Relative inconvenience

The mornings are icy in Melbourne at the moment, which seems strange reading when all the reports are of Europe scorching. Most mornings, I’m up and on the road before 7am while it’s dark still and at its coldest, but these last two mornings, I’ve remained warm in my bed.

I called the hospital yesterday to advise that I wouldn’t be coming in. I still felt a tad out of sorts, more so physically than otherwise. I’d slept poorly and woke feeling congested. And my face had swollen overnight.

I was told not to come back until I felt better and only after I’d had a negative Covid test. My doctors related my condition to sinusitis, which it resembles though is caused by other things. I had this much worse earlier in the year and last before it began to clear up. It’s not a great condition when you’re undergoing hyperbaric treatment, and on Monday, it had been more difficult than previously because of the pressure in my sinus.

It is a great relief to sleep in and break the tedious routine of daily treatment. It feels like a holiday, and I realised I needed this. It’s a wearying routine, perhaps too much for someone in my state of health.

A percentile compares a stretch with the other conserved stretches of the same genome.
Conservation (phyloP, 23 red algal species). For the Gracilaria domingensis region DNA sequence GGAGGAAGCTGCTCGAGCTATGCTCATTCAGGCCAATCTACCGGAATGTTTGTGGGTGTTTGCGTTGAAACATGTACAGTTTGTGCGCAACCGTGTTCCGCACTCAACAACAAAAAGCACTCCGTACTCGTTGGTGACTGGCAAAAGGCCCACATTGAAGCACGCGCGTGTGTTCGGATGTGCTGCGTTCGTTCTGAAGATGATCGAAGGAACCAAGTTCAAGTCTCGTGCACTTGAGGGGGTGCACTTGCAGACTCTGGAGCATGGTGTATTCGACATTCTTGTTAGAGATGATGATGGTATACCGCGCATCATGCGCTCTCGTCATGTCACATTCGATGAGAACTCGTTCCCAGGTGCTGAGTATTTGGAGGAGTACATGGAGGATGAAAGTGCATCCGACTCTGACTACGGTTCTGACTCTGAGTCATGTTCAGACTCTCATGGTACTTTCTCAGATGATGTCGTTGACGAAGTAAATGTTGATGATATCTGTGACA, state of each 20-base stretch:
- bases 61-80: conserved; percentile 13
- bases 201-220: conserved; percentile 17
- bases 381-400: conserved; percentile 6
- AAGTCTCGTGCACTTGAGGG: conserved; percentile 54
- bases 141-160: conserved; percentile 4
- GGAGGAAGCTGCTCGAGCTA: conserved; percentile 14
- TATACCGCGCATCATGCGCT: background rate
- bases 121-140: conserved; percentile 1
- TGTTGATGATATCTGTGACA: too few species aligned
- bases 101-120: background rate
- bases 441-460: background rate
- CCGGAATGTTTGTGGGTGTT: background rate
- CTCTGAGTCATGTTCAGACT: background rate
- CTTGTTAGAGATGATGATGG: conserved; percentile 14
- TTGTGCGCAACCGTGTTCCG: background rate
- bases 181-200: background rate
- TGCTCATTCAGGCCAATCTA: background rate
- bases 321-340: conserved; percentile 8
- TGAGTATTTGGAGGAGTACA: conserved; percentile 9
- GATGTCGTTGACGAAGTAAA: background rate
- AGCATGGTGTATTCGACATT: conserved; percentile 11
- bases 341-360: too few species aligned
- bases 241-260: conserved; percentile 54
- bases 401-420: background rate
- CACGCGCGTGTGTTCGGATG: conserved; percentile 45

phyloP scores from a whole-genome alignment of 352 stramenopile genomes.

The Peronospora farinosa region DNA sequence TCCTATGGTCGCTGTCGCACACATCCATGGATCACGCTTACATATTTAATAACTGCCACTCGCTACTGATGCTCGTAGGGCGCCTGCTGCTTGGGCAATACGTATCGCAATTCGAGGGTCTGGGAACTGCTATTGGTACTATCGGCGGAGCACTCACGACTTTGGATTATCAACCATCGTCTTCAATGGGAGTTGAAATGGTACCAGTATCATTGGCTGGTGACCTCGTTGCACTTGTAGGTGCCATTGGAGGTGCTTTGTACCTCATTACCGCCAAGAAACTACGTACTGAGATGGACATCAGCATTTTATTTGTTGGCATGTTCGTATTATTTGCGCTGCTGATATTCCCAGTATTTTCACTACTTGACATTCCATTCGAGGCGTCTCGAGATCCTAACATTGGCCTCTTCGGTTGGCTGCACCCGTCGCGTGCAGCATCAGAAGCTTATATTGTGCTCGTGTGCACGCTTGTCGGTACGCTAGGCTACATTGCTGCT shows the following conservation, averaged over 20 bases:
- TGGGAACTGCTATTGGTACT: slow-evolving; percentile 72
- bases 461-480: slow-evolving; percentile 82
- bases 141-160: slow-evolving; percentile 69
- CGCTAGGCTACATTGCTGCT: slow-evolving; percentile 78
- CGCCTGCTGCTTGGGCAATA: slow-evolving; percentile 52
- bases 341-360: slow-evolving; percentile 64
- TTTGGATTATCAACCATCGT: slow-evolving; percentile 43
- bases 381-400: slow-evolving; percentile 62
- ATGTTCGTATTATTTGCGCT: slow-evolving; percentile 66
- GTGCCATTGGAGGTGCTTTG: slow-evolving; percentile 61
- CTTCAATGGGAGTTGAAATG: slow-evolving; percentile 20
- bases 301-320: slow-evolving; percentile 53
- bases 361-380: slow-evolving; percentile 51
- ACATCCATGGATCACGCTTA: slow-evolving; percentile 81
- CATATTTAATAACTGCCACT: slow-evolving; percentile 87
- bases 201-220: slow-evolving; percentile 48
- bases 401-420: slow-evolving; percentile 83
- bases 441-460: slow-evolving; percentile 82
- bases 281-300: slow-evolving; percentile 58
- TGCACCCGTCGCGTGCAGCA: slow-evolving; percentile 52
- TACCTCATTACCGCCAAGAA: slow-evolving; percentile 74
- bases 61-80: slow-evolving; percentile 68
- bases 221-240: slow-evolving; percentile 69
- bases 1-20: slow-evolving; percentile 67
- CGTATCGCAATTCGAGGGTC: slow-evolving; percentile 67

Treatment consumes about a four-hour block of time, from the moment I leave home to when I return. Then, I begin work – six hours of it. It has tired me out.

I feel unwell, though not terribly so. At times it’s a more general pain, and at others, more pointed and intense – particularly around my eye. For the first time in months, I’m back on the painkillers, though the pain is much less than before.

It got me thinking about the relativity of it all. For many months I had pain 24/7 and was taking medication for it. Though the pain would peak and dip, it became routine. I dealt with it by taking my pills and sitting behind my desk, as I had promised to do.

I would often reflect that if this was any other time, then the sort of pain and inconvenience I felt would be more than enough to keep me from work. I’d beg off it, citing – very reasonably- that I was too unwell. When it’s every day, though, and the result of a chronic illness, you come to accept and battle through it. There’s no point waiting a couple of days to get well again because that’s not going to happen. So, you just do it. You put it to one side and knuckle down.

Now that I have been free of that pain for a couple of months, I’m more indulgent with it when it returns. I worked yesterday and worked well, and I will do so again today, aware that I was doing it under sufferance – even though it’s but a fraction of what I experienced before.

I think the congestion is clearing up, and I plan to return to treatment tomorrow if I can. But first, a RAT, just to be sure.

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